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MySQL Archive Tablespace for FACTs
Posted by: Edwin DeSouza
Date: April 18, 2007 04:49PM

I’m visiting a Pentaho customer right now whose current “transaction” volume is 200 million rows per day. Relatively speaking, this puts their planned warehouse in the top quintile of size. They will face significant issues with load times, data storage, processing reliability, etc. Kettle is the tool they selected and it is working really well. Distributed record processing using Kettle and a FOSS database is a classic case study for Martens scale out manifesto.

This organization doesn’t have unlimited budget. Specifically, they don’t have a telecom type budget for their telecom like volume of data. One of the issues that has come up with their implementation has been the tradeoff between space, and keeping the base level fact records. For example, at 200 million / day and X bytes per fact you start to get into terabytes of storage quickly. It was assumed, from the start of the project, only summary level data could be stored for any window of time exceeding 10 days or so.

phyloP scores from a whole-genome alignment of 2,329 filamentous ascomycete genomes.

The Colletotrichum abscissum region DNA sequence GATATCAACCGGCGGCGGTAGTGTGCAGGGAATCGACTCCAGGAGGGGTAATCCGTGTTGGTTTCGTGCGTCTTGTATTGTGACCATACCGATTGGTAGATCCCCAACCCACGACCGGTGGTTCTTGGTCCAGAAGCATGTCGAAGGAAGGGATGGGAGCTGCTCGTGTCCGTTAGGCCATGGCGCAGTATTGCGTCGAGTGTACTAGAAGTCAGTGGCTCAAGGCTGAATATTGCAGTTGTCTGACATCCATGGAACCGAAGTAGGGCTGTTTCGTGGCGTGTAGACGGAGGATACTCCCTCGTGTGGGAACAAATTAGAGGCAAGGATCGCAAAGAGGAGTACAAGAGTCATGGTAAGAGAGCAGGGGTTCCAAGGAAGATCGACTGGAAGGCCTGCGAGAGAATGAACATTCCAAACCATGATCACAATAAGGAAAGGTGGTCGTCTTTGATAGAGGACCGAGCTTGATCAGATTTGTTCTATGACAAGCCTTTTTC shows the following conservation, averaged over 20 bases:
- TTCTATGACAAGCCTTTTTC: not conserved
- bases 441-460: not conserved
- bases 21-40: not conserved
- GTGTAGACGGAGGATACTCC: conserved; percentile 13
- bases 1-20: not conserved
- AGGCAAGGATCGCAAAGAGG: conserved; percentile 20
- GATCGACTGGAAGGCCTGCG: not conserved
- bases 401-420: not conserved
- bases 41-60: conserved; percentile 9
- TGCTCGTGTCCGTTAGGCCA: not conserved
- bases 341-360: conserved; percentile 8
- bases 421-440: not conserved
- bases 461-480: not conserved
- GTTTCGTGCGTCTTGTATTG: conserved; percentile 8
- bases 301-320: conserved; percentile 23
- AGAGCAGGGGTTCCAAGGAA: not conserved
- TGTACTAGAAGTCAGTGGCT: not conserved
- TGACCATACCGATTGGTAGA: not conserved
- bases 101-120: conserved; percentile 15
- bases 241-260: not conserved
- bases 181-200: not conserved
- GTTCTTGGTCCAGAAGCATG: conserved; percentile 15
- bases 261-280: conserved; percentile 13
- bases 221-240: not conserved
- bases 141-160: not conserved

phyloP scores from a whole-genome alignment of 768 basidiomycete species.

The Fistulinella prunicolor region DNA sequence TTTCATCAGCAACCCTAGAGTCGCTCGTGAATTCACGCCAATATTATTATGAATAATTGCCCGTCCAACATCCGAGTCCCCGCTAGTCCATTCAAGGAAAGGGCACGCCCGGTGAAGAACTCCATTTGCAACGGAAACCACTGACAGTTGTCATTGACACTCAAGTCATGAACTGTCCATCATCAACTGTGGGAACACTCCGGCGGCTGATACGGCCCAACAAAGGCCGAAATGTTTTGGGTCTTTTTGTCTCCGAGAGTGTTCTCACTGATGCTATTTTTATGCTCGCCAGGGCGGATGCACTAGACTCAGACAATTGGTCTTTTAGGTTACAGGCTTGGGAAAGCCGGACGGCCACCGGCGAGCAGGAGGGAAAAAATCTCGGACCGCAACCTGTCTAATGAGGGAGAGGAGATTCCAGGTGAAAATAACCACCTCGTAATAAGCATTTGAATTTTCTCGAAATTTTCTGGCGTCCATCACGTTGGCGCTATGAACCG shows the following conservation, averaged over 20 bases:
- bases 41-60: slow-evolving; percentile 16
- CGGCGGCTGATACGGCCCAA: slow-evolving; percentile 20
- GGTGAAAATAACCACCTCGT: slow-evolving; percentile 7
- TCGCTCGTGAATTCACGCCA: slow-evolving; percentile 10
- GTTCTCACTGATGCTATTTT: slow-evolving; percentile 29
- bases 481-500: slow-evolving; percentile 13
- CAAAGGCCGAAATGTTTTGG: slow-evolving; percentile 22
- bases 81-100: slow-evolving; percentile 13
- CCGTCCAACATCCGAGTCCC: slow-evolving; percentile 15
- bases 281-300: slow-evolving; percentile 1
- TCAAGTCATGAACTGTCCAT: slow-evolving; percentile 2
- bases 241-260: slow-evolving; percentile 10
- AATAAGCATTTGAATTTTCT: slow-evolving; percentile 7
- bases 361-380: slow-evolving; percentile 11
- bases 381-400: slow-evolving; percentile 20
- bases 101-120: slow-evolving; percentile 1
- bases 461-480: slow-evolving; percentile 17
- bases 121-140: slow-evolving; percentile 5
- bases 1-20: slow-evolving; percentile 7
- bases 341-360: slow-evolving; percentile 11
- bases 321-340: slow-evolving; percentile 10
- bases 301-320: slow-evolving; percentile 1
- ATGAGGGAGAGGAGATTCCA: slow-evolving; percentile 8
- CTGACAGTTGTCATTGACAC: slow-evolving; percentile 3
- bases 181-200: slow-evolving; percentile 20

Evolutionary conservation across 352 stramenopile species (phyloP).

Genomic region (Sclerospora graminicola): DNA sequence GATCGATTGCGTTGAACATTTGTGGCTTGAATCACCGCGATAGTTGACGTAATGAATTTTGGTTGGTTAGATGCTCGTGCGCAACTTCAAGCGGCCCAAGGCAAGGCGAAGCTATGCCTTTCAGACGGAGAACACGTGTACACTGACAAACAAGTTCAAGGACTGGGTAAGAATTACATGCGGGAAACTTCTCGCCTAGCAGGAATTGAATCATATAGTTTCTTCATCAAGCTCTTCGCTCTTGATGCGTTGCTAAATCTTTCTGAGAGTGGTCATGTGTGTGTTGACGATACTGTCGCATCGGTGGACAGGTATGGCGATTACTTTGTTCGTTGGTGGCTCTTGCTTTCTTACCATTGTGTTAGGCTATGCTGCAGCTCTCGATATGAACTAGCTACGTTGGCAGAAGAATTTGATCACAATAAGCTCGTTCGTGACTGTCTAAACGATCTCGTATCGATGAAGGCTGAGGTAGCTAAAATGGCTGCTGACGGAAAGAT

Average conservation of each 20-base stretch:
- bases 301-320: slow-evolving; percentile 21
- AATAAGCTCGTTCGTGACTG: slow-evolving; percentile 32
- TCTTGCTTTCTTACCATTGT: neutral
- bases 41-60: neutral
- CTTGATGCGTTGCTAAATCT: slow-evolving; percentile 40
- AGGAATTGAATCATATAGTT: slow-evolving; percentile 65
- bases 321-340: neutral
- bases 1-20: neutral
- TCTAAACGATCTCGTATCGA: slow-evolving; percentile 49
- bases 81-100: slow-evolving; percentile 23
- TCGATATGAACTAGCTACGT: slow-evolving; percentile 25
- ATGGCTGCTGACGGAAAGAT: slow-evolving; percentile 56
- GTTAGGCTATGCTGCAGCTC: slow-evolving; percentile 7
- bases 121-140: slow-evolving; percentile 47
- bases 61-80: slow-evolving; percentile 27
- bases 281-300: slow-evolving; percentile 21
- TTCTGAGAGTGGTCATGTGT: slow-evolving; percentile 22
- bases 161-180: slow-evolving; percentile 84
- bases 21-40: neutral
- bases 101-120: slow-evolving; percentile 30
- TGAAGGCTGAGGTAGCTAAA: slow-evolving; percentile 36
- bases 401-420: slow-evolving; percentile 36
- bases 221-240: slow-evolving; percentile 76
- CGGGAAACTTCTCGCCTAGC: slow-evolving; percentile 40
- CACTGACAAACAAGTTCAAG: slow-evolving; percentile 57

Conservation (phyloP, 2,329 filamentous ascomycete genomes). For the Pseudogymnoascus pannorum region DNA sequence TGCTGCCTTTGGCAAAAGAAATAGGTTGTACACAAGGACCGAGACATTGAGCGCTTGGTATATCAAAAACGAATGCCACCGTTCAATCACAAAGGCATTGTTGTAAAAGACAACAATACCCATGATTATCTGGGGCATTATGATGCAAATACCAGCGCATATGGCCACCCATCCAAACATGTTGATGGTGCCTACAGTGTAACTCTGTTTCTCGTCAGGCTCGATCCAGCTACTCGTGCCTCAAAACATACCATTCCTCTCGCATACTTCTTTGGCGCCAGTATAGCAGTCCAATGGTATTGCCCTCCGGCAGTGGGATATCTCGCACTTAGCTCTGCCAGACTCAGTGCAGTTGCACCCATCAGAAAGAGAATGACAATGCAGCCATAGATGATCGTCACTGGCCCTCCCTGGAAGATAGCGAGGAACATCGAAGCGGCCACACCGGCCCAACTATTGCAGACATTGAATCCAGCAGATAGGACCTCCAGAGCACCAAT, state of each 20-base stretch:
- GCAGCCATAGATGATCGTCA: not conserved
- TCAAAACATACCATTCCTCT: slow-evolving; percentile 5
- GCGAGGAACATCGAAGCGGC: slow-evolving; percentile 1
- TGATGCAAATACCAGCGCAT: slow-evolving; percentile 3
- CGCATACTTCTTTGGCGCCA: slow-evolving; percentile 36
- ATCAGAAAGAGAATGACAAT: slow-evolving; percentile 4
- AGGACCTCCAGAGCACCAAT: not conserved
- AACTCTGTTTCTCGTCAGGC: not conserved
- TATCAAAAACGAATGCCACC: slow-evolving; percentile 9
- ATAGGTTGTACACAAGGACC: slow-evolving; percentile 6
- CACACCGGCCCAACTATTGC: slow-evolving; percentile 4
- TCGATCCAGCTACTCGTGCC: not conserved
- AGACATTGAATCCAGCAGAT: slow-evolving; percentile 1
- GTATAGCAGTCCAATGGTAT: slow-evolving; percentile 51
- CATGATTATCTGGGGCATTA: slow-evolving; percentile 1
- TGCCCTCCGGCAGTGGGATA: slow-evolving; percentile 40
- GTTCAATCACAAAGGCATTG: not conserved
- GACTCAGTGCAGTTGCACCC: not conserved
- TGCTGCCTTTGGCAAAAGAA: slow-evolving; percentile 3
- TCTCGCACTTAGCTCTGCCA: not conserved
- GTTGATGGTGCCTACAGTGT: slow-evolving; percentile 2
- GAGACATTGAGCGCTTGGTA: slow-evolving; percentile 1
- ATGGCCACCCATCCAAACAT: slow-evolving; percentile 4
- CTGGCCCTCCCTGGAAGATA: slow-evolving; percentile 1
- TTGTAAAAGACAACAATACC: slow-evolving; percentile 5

The overall math is sound.

Size per record (S) x number of records per day (N) = size per day of data growth (D)

In this equation, there’s really not much we can do, if we want to keep the actual base level transaction, about the number of records per day. N becomes a fixed parameter in this equation. We do have some control over the S value, which is mostly about what this blog is about.

Can we reduce the size of S by such an amount that D becomes more realistic? The answer is the ARCHIVE engine in MySQL.

The Archive table uses an order of magnitude LESS space to store the same set of FACTS. What about query performance? I’ll have to do another blog on a more scientific approach but the anecdotal query performance on typical OLAP queries (select sum() from fact group by dim1_id) seemed related (less than a 15% difference).


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MySQL Archive Tablespace for FACTs
April 18, 2007 04:49PM

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